I also received a great book called Inside the Painter's Studio by artist Joe Fig. As many of you know, art can often be a singular and lonesome pursuit, so there's something extremely comforting about seeing other artist's work spaces.

Thanks to all of you who are planning to start class in January--Winter the perfect time to start studio painting. And for those of you continuing your studies I'm using this holiday break to research and create some exciting exercises for you. From landscapes to abstracts, I plan to keep you on your toes, so get those brushes ready and see you soon!

Tuesday, December 22, 2009

Vail of Snow

There's a great Andrew Wyeth quote about painting the winter landscape:
“I prefer winter and fall, when you feel the bone structure of the landscape - the loneliness of it, the dead feeling of winter. Something waits beneath it, the whole story doesn't show.”

In Colorado though we are lucky to have what I call colorful winters as you can see from this oil winter landscape painting of beautiful Gore Creek (part of the Eagle River) which runs through Vail, Colorado. This reminds me, quick snow painting tip: Note how little pure white is actually used for painting snow or a winter landscape. Now, with all this talk of snow, it's time for some holiday snowball cookies (thanks Mom!) & hot chocolate in the studio!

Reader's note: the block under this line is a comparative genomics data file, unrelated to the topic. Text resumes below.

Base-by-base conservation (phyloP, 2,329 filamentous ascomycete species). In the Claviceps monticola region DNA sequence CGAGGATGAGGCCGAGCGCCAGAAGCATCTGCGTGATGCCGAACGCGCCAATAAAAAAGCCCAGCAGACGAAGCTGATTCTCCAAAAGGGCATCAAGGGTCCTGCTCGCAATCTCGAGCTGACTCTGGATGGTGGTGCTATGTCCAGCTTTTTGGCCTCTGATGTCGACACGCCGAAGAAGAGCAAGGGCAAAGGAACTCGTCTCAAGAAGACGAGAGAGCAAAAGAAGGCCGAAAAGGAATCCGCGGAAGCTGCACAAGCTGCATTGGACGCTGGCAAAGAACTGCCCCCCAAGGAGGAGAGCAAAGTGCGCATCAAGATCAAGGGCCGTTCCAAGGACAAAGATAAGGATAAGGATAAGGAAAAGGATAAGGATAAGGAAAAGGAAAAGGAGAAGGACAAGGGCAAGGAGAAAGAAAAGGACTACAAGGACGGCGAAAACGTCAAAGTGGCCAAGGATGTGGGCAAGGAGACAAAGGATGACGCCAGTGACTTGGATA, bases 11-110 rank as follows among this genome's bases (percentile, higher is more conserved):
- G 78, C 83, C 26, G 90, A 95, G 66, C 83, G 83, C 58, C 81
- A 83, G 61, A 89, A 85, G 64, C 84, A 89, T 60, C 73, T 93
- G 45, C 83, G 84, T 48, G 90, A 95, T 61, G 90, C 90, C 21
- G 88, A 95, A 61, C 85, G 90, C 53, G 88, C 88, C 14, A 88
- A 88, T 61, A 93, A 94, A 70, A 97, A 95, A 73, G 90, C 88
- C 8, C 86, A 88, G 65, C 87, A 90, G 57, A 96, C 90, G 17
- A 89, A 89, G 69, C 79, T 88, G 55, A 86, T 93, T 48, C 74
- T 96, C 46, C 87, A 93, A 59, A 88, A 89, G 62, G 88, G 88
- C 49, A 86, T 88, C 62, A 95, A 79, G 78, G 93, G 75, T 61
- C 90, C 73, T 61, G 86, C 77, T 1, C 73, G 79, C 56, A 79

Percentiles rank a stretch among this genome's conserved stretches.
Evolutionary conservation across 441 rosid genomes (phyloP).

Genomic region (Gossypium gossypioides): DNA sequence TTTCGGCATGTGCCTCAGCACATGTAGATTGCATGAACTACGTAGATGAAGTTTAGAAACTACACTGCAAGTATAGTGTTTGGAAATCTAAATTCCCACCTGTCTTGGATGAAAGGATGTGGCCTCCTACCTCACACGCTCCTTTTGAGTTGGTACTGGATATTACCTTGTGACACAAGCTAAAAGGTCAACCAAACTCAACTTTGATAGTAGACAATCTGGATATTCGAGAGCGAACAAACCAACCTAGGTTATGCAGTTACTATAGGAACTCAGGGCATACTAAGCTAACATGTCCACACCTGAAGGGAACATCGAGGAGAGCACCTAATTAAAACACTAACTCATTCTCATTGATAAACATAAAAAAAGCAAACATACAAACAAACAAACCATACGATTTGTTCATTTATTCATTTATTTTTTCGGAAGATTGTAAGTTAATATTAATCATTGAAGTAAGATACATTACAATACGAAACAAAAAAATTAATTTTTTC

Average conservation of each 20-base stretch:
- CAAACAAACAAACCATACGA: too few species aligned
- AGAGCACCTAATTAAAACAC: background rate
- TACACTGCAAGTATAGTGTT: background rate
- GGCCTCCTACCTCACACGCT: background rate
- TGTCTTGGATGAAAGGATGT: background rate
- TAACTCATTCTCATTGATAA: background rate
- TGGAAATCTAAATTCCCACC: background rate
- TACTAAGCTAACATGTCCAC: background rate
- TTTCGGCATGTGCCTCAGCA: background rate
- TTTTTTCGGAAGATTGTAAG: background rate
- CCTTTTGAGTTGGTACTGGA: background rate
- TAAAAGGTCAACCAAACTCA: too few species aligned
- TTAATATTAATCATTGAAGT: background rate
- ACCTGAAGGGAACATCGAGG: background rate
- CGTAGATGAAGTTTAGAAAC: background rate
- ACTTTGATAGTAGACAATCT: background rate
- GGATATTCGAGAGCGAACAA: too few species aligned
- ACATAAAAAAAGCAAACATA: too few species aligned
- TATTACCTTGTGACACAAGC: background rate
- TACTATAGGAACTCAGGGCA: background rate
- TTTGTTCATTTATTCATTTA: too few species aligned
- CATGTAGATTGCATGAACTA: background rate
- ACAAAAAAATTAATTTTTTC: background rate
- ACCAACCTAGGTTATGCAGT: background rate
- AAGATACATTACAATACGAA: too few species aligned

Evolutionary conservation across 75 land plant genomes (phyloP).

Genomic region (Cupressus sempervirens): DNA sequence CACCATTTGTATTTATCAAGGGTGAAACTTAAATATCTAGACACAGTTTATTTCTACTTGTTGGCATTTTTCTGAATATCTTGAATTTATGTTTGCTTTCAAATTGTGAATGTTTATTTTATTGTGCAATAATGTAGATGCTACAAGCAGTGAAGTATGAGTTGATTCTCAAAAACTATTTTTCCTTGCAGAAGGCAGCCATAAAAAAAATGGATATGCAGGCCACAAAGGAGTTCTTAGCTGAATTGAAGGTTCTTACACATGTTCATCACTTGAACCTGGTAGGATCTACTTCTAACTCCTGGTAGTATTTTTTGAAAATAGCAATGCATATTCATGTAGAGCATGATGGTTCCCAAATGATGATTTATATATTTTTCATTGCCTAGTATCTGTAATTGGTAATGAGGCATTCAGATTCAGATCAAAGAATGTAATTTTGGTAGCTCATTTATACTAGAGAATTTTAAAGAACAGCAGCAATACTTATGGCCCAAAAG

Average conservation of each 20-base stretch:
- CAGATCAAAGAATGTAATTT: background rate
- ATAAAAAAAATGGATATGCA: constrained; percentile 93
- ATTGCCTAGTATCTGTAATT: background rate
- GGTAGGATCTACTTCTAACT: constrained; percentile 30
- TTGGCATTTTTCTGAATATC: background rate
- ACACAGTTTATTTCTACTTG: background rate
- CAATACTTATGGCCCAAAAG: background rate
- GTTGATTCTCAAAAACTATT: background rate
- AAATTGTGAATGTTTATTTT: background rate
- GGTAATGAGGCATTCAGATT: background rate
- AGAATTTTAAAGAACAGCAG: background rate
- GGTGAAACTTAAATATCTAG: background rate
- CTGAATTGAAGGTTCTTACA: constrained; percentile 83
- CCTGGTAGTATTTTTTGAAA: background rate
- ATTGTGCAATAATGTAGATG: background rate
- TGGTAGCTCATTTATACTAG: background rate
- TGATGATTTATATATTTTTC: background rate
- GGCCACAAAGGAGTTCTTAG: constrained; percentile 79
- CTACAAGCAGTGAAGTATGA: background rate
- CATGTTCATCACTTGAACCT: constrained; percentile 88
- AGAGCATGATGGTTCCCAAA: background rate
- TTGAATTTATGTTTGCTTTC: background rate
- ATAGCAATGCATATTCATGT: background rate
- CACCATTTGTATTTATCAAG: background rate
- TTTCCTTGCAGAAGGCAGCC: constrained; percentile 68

This landscape has been sold, but as always if you have any questions about my work or classes, just write me a note at ScarletOwl@hotmail.com. I'd love to hear from you!

Sunday, December 20, 2009

Figure it Out

Happy Holidays everyone! Many thanks again to all my continuing students and for those of you planning to start painting in January I can't wait to get started. I know it's going to be an amazing year of art and creativity.

In honor of that, I'm posting one of my all time favorite Yupo and figure paintings. This is also the painting that juried me into my first Colorado Watercolor Society show.

My tip for getting ready for painting for the New Year is start working on (or adding to) your idea/inspiration folder or scrapbook.

This is a great activity to do over the holidays as you perhaps take relatives to museums, or browse galleries, flip through books or magazines, visit cafes, listen to music, take a road trip, etc.